German Ifo Business Confidence May Drop For a Third Month

German business confidence probably fell for a third straight month in July to the lowest in more than two years as the worsening sovereign debt crisis damped the outlook for economic growth and company earnings.

The Ifo institute’s business climate index, based on a survey of 7,000 executives, will drop to 104.5 from 105.3 in June, according to the median forecast of 35 economists in a Bloomberg News survey. That would be the lowest reading since March 2010. Ifo releases the report at 10 a.m. in Munich today.

Moody’s Investors Service on July 23 lowered the outlook on Germany’s Aaa credit rating to negative, citing the risk that Greece could leave the euro and an “increasing likelihood” that countries such as Spain and Italy will require support. While the Bundesbank said this week that the German economy probably grew moderately in the second quarter, aided by domestic demand, latest data show the manufacturing and service industries are contracting.

“German executives have had a serious crisis wake-up call,” said Carsten Brzeski, an economist at ING Group in Brussels. “While the domestic economy will help to offset some drop off in exports for the time being, there is now a real fear the euro area will implode.”

Ifo’s gauge of the current situation may have declined to 113 from 113.9 and a measure of executives’ expectations probably slipped to 96.8 from 97.3, the survey of economists shows. Investor confidence fell for a third month in July and the benchmark DAX share index has lost 10 percent in the last four months.

European Slowdown

Germany’s Puma SE (PUM), Europe’s second-largest sporting-goods maker, on July 18 cut its 2012 sales and profit forecasts and said it will close some stores and may also eliminate jobs after business slowed in the first half of the year. The slowdown was particularly noticeable in Europe, the company said.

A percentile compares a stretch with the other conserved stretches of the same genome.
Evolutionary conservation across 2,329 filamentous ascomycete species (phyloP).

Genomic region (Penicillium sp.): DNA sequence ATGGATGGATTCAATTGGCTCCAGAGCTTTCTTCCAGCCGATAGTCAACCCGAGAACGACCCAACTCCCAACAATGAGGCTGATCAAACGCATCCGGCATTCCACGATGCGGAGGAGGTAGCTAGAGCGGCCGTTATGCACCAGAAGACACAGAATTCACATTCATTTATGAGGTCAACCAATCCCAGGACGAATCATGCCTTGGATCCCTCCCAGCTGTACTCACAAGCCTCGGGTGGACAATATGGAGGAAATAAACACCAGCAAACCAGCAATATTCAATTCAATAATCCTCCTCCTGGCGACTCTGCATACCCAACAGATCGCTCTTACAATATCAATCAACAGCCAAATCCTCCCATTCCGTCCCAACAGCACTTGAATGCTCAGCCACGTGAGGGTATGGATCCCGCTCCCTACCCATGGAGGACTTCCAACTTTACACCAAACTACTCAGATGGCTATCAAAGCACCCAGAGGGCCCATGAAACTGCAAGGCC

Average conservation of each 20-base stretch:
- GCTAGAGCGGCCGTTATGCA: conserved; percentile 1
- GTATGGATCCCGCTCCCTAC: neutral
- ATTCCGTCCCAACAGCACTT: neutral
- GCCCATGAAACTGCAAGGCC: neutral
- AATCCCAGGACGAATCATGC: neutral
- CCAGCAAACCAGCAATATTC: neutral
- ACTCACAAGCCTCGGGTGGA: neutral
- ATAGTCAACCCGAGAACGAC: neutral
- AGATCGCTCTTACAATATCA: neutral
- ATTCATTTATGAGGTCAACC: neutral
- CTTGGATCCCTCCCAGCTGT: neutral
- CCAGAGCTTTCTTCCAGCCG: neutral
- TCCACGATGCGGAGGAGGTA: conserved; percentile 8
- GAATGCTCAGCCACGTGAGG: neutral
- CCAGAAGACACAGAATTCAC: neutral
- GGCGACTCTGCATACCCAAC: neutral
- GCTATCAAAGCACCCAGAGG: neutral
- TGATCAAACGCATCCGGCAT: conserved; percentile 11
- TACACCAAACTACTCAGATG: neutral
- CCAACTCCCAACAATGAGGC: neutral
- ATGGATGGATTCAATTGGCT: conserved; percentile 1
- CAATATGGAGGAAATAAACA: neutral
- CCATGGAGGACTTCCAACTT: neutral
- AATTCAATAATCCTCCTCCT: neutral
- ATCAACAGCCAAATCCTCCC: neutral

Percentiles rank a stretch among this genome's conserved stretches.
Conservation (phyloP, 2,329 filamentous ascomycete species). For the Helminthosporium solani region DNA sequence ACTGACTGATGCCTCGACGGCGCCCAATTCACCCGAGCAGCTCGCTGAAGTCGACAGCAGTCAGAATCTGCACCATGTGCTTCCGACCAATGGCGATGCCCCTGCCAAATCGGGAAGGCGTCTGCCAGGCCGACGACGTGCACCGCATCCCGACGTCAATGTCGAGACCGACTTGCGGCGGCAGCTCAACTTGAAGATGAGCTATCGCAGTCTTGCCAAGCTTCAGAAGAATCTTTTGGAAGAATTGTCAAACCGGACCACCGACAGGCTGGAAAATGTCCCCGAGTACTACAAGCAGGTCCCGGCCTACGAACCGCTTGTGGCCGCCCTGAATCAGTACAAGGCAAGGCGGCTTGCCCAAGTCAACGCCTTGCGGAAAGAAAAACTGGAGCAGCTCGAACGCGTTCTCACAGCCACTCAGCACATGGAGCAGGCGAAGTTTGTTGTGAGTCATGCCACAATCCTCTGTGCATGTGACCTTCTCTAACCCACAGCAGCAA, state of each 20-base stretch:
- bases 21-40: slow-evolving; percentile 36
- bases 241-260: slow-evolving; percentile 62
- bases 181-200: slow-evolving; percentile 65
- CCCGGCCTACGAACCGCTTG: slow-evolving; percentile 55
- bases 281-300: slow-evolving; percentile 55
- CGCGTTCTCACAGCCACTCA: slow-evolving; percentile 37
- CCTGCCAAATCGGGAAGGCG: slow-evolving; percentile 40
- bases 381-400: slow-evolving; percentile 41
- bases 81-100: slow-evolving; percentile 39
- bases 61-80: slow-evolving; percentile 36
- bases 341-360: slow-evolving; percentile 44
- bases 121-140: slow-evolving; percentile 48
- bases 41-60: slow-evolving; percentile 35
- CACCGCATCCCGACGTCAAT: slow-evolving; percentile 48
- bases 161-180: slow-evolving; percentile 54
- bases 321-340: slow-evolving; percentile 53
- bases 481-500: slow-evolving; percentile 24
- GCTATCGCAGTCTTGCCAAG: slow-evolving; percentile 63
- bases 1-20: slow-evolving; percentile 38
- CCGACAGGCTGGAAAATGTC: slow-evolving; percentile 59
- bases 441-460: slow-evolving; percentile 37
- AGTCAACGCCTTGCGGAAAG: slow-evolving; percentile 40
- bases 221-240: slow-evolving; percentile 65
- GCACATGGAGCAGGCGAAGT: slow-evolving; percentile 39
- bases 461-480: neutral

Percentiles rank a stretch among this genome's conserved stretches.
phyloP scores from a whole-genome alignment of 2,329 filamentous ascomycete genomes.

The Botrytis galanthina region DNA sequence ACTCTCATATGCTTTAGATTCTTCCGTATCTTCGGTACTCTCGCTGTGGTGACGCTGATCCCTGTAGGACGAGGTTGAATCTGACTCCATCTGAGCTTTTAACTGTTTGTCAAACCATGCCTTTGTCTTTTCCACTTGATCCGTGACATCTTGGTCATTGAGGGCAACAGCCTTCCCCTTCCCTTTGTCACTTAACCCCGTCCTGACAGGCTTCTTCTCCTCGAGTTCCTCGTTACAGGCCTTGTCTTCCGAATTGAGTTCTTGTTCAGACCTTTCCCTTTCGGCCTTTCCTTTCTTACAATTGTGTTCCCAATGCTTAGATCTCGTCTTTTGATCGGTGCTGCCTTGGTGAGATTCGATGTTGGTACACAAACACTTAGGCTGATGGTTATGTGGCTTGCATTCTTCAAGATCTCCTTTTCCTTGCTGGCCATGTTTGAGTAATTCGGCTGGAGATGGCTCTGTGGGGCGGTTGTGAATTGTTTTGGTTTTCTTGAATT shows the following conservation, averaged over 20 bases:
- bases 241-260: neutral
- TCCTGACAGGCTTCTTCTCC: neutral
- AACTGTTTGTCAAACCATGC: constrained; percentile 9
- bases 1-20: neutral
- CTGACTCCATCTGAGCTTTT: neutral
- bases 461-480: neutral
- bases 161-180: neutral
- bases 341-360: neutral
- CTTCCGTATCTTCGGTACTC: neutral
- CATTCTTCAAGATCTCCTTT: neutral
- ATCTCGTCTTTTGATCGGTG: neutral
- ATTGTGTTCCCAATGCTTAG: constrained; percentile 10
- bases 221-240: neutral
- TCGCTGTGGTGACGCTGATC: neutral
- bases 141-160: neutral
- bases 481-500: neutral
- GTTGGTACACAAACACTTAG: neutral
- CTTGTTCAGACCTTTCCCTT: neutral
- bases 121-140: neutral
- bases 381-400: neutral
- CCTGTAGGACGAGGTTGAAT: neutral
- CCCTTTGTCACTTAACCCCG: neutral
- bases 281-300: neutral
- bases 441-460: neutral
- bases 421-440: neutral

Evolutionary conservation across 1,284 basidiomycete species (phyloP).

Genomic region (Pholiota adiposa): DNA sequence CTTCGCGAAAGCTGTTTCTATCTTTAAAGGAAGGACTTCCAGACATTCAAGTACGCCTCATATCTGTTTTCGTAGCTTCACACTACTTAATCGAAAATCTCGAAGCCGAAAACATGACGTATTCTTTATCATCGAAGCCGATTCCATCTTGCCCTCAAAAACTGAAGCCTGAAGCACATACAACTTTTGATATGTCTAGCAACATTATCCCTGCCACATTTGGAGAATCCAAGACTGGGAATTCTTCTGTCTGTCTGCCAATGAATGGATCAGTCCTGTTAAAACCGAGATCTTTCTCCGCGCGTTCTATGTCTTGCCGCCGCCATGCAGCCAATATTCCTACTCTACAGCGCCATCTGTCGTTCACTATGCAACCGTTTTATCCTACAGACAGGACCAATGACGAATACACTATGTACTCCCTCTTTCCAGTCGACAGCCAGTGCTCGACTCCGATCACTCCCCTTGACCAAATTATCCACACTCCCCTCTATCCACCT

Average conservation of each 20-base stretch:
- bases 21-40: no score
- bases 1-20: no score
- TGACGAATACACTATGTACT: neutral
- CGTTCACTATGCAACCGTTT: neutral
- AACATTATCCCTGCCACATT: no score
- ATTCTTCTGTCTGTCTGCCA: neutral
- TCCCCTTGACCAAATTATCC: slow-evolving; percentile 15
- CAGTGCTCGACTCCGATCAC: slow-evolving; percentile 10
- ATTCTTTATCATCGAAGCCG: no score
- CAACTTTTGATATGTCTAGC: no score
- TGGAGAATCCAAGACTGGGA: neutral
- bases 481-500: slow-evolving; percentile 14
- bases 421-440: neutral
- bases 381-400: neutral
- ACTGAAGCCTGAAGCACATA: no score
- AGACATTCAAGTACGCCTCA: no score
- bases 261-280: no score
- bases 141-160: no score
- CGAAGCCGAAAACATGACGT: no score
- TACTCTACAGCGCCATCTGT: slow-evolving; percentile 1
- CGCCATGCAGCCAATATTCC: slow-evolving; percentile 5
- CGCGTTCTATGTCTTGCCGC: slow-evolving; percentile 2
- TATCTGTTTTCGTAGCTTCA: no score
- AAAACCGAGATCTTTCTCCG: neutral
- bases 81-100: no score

Still, SAP AG (SAP), the largest maker of business-management software, is beating rivals to contracts as companies limit their spending amid slowing economic growth, co-Chief Executive Officer Jim Hagemann Snabe told Bloomberg Television yesterday.

“While the worries are there about the euro, companies are still investing, and software is one of the areas they invest in to manage this new area of uncertainty,” he said.

Rising wages and unemployment at a two-decade low are also bolstering domestic spending in Germany, helping to counteract waning export demand.

The Bundesbank in June predicted German growth of 1 percent this year. By contrast, the European Commission forecasts a 0.3 percent contraction for the 17-nation euro economy as a whole.

“Germany is vulnerable to the crisis because of its dependency on foreign trade, and that will have an impact on the economy,” said Jens Kramer, an economist at NordLB in Hanover. “But it’s unlikely to push it off a cliff. Germany will remain Europe’s rock in a stormy sea.”

To contact the reporter on this story: Gabi Thesing in London at gthesing@bloomberg.net

To contact the editor responsible for this story: Craig Stirling at cstirling1@bloomberg.net

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